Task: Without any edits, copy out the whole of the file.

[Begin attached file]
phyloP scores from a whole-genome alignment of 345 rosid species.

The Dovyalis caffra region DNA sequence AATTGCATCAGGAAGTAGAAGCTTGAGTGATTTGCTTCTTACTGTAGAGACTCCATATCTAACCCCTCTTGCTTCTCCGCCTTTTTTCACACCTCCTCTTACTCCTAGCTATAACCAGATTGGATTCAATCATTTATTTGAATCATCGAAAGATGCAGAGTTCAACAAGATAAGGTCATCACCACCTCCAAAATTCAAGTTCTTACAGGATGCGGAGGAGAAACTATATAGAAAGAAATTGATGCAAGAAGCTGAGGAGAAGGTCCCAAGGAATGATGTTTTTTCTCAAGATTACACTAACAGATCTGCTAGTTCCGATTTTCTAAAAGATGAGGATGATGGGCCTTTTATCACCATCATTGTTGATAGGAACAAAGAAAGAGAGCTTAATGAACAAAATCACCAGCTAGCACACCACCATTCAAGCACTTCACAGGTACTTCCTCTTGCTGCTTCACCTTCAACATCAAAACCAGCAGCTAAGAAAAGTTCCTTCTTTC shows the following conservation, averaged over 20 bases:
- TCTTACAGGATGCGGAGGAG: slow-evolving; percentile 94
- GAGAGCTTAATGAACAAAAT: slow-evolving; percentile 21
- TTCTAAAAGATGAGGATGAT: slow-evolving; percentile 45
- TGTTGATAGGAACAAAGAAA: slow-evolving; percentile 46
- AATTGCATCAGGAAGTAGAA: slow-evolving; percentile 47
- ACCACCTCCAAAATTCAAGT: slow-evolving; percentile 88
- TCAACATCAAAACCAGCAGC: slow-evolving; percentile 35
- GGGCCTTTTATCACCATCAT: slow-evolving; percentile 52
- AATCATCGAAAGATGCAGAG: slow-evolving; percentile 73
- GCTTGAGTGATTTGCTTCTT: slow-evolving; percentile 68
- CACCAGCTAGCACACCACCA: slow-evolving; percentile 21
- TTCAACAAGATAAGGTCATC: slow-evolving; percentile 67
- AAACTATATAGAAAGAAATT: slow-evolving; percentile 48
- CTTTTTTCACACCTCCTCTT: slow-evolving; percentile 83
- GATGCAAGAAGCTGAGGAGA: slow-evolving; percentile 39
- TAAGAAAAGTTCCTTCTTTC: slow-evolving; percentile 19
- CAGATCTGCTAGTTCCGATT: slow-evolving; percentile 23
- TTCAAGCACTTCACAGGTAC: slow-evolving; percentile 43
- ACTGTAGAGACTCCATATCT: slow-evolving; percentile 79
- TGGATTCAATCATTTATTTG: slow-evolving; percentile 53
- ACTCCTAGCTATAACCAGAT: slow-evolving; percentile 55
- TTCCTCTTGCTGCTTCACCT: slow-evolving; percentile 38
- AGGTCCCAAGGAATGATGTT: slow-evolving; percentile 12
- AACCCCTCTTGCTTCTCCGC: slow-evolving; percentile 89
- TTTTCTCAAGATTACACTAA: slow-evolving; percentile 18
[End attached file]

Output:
phyloP scores from a whole-genome alignment of 345 rosid species.

The Dovyalis caffra region DNA sequence AATTGCATCAGGAAGTAGAAGCTTGAGTGATTTGCTTCTTACTGTAGAGACTCCATATCTAACCCCTCTTGCTTCTCCGCCTTTTTTCACACCTCCTCTTACTCCTAGCTATAACCAGATTGGATTCAATCATTTATTTGAATCATCGAAAGATGCAGAGTTCAACAAGATAAGGTCATCACCACCTCCAAAATTCAAGTTCTTACAGGATGCGGAGGAGAAACTATATAGAAAGAAATTGATGCAAGAAGCTGAGGAGAAGGTCCCAAGGAATGATGTTTTTTCTCAAGATTACACTAACAGATCTGCTAGTTCCGATTTTCTAAAAGATGAGGATGATGGGCCTTTTATCACCATCATTGTTGATAGGAACAAAGAAAGAGAGCTTAATGAACAAAATCACCAGCTAGCACACCACCATTCAAGCACTTCACAGGTACTTCCTCTTGCTGCTTCACCTTCAACATCAAAACCAGCAGCTAAGAAAAGTTCCTTCTTTC shows the following conservation, averaged over 20 bases:
- TCTTACAGGATGCGGAGGAG: slow-evolving; percentile 94
- GAGAGCTTAATGAACAAAAT: slow-evolving; percentile 21
- TTCTAAAAGATGAGGATGAT: slow-evolving; percentile 45
- TGTTGATAGGAACAAAGAAA: slow-evolving; percentile 46
- AATTGCATCAGGAAGTAGAA: slow-evolving; percentile 47
- ACCACCTCCAAAATTCAAGT: slow-evolving; percentile 88
- TCAACATCAAAACCAGCAGC: slow-evolving; percentile 35
- GGGCCTTTTATCACCATCAT: slow-evolving; percentile 52
- AATCATCGAAAGATGCAGAG: slow-evolving; percentile 73
- GCTTGAGTGATTTGCTTCTT: slow-evolving; percentile 68
- CACCAGCTAGCACACCACCA: slow-evolving; percentile 21
- TTCAACAAGATAAGGTCATC: slow-evolving; percentile 67
- AAACTATATAGAAAGAAATT: slow-evolving; percentile 48
- CTTTTTTCACACCTCCTCTT: slow-evolving; percentile 83
- GATGCAAGAAGCTGAGGAGA: slow-evolving; percentile 39
- TAAGAAAAGTTCCTTCTTTC: slow-evolving; percentile 19
- CAGATCTGCTAGTTCCGATT: slow-evolving; percentile 23
- TTCAAGCACTTCACAGGTAC: slow-evolving; percentile 43
- ACTGTAGAGACTCCATATCT: slow-evolving; percentile 79
- TGGATTCAATCATTTATTTG: slow-evolving; percentile 53
- ACTCCTAGCTATAACCAGAT: slow-evolving; percentile 55
- TTCCTCTTGCTGCTTCACCT: slow-evolving; percentile 38
- AGGTCCCAAGGAATGATGTT: slow-evolving; percentile 12
- AACCCCTCTTGCTTCTCCGC: slow-evolving; percentile 89
- TTTTCTCAAGATTACACTAA: slow-evolving; percentile 18